The ship’s company of destroyer HMAS Hobart rescued six mariners from a 30-metre motor yacht near West Papua on 6 March.
CAPTION: HMAS Hobart’s rigid-hulled inflatable boat team rescues mariners from MY Vivierae II between Australia and Indonesia. Story by Lieutenant Max Logan.
Media reports say the 29m luxury charter yacht ran into issues on Sunday 5 March, giving its coordinates as 08˚47’04.55”S – 137˚31′ 08.43” E – unconfirmed coordinates that put the yacht just 27km off the coast of West Papua and more than 900km from Darwin.
The Indonesian Navy received the distress signal from the yacht, and an Indonesian Navy patrol aircraft and sea assets were deployed for the search.
However, although ADF’s statement on the matter did not explain how or why, the Royal Australian Navy destroyer HMAS Hobart effected the eventual rescue.
The ADF statement said a rigid-hulled inflatable boat (RHIB) was deployed from HMAS Hobart in unfavourable conditions to enable the rescue of the crew, who had experienced engine trouble and became stranded in international waters north-east of Darwin, near Kolepon (Dolok), Indonesia.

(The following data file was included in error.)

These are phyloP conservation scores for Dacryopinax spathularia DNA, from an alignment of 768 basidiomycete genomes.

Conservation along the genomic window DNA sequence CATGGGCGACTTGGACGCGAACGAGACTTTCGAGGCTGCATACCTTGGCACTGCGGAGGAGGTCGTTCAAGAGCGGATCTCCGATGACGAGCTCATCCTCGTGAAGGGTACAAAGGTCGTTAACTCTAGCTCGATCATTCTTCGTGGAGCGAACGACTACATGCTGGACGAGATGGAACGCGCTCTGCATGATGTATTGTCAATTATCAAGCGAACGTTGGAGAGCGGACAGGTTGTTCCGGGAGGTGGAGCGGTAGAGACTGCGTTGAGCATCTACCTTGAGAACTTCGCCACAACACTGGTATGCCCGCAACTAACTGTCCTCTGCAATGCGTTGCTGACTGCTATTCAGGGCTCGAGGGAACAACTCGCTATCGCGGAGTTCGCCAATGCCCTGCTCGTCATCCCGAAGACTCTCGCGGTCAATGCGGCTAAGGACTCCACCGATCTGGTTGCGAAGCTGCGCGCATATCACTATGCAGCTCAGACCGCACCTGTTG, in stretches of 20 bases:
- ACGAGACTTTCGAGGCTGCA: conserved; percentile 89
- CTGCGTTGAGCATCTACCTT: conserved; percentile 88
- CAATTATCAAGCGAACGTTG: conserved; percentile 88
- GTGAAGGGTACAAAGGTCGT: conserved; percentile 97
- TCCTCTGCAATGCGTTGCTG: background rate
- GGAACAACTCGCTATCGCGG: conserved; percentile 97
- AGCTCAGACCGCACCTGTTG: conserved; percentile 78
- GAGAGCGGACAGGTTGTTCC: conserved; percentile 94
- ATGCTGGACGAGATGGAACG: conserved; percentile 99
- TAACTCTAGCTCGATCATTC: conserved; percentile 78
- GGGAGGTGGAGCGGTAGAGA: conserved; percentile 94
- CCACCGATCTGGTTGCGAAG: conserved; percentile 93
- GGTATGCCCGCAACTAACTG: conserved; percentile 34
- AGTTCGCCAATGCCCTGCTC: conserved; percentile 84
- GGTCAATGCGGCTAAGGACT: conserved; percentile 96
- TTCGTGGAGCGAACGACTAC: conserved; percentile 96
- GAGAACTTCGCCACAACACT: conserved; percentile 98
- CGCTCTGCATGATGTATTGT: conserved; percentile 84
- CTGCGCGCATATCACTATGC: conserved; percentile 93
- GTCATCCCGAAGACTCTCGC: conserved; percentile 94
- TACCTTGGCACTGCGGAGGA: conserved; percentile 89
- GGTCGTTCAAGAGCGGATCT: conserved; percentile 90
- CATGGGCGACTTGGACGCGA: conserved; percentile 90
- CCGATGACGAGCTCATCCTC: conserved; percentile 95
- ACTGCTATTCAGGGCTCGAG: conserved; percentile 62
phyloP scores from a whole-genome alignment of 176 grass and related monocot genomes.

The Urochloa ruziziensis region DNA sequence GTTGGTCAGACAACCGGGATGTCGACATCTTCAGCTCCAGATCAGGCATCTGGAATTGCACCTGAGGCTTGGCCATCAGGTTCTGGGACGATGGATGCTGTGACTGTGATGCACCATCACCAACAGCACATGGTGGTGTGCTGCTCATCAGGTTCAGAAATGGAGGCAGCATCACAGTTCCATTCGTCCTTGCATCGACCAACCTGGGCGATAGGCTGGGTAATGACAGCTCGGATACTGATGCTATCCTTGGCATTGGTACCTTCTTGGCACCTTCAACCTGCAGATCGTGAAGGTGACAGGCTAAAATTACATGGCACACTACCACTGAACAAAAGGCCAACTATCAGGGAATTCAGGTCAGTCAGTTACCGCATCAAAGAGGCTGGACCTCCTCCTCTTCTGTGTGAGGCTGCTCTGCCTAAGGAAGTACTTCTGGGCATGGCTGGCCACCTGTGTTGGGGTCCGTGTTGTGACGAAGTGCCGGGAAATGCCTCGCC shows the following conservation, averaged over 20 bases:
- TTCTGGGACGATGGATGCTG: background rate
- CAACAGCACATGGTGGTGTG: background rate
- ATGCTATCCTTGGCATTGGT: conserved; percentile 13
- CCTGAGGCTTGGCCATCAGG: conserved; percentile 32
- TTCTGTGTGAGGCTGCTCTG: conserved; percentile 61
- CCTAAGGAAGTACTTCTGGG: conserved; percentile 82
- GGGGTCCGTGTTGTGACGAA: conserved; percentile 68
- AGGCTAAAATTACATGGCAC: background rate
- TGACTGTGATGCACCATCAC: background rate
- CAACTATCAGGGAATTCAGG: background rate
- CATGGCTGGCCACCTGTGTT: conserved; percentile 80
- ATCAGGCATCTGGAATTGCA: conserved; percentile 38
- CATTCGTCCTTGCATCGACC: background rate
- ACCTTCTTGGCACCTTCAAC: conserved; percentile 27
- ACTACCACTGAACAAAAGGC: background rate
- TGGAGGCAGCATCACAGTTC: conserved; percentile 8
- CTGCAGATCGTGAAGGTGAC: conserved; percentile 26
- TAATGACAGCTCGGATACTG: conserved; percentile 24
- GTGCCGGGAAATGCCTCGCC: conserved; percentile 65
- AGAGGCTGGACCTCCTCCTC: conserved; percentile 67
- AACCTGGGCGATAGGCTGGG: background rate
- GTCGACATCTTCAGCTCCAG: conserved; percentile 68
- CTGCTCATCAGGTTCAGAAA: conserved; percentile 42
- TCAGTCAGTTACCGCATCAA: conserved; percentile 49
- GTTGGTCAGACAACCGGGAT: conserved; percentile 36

Under the watchful eyes of skilled sailors and officers, the RHIB was launched safely, effecting the difficult transfer of personnel from the disabled MV Vivierae II.
RHIB coxswain Petty Officer Christopher Keillor said he was excited to be part of the rescue.
“It’s a great feeling to be the operator in a situation like this and achieving the mission of getting people to safety,” Petty Officer Keillor said.
“The training we receive to become qualified as RHIB coxswains prepares us well for operating in real situations.”
CAPTION:HMAS Hobart’s rigid-hulled inflatable boat team transports rescued crew members from MY Vivierae II.
Hobart’s navigator Lieutenant Dean Gilbert was in charge of the safe execution of the rescue.
“RHIB operations require focus and careful consideration of the weather conditions and sea state,” Lieutenant Gilbert said.
“There are a lot of moving parts including providing an effective lee to enable the launch and recovery of the RHIB, to achieve a safe breakaway and recovery under challenging conditions.
“The team pulled together excellently for this rescue and it was great to see us achieve it safely.”
One unconfirmed media report says the passengers were taken to Thursday Island.
Other, conflicting, reports say the yacht is now either adrift or at anchor and may be recovered when weather permits.
Another web site says the luxury yacht, with accommodation for eight guests and five crew, costs up to $140,000 per week to charter – so, we guess, owners and insurers alike will be keen to mount a salvage operation.